Algal samples will be collected at a broad distribution of sites, and FWC-FWRI and FDEP will coordinate algal identification.

Multiple government, research and academic entities are contributing to the monitoring efforts.

Will it cause a red tide event?

No, this will not necessarily cause a red tide. Elevated nutrients could enhance conditions for bloom-forming species, including red tide. Red tide would have to be in the vicinity of Tampa Bay for a red tide bloom to occur.

There are many factors that contribute to a red tide bloom. Know your current red tide bloom status and bloom forecast predictions.

Could there be other algal species that benefit from nutrients in this discharge and become a nuisance?

Macro algae (large seaweed-like algae) have bloomed after previous discharges.

Will this affect the distribution of fish and other animals?

We do not know how this will impact the fish community. Multiple entities (including FWC-FWRI and Mote Marine Lab) are actively monitoring distribution of fishes and marine mammals in the discharge area

Is drinking water safe?

Municipalities’ water is a closed system and safe. There is no current reason to suspect well water is compromised. If you have specific concerns, contact your local department of health.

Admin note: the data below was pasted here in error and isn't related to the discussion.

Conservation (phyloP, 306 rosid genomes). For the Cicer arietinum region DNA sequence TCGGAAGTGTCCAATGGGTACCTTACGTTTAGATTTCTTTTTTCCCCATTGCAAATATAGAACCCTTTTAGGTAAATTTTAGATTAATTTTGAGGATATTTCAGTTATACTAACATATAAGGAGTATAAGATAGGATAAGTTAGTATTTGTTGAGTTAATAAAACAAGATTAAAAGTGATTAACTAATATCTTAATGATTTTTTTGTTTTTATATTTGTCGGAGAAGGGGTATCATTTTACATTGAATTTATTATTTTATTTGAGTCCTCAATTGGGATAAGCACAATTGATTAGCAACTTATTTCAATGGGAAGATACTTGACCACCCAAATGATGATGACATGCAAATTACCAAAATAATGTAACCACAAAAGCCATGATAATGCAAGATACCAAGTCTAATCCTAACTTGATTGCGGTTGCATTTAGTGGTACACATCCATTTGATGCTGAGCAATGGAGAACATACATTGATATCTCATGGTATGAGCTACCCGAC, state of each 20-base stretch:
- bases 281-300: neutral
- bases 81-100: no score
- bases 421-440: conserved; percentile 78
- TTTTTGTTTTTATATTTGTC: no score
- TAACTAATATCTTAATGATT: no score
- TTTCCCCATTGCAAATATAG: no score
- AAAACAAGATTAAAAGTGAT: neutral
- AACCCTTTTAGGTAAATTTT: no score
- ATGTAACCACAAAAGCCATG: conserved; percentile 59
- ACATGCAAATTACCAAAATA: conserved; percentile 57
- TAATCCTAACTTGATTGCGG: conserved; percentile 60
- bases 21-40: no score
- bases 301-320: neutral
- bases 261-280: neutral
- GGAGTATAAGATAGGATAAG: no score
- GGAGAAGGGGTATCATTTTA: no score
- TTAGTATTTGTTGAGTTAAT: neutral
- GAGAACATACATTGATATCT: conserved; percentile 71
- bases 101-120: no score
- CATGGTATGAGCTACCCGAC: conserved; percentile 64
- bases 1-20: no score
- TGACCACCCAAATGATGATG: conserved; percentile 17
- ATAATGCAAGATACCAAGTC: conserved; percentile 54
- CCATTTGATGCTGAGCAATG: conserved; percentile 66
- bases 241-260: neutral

What about the safety of seafood?

There is no reason to suspect that seafood is unsafe. Multiple entities evaluate water and seafood quality on a regular basis. State agencies would close an area if it was deemed unsafe.

Standard advice still applies: If there are obvious signs of a fish kill present, don’t fish or collect shellfish there. One resource to consider is Florida Department of Agriculture and Consumer Services’ Shellfish Harvesting Area Maps.

Can I report unusual observations to my local UF/IFAS Extension office?

Yes! Find your local office.

For more information and updates, consider these resources:

311
311 is a county-level urgent issues resource. Citizens can call 311 with any urgent needs or questions.

Tampa Bay Estuary Program
Website
TBEP Pine Point Environmental Monitoring Dashboard

Florida Department of Environmental Protection
Piney Point Regional Notification

Manatee County
Piney Point Updates

Media Inquiries

Interviews with the following experts can be coordinated through Brad Buck at bradbuck@ufl.edu.

Lisa Krimsky

Regional specialized agent for water resources, UF/IFAS Extension Florida Sea Grant
Based in Fort Pierce, FL, but covering South Florida

Mary Lusk

Assistant professor, soil and water sciences (specializes in urban soil and water quality)
at UF/IFAS Gulf Coast Research and Education Center in Wimauma, FL

Ashley Smyth

Assistant professor, soil and water sciences (Florida Sea Grant affiliate faculty)
At UF/IFAS Tropical Research and Education Center in Homestead, FL

Don Rainey

Regional specialized agent for water resources (terrestrial impacts), UF/IFAS Extension
Southwest Florida, based in Plant City

Agencies requiring additional information can contact Lisa Krimsky at lkrimsky@ufl.edu.

Updated 15 April 2021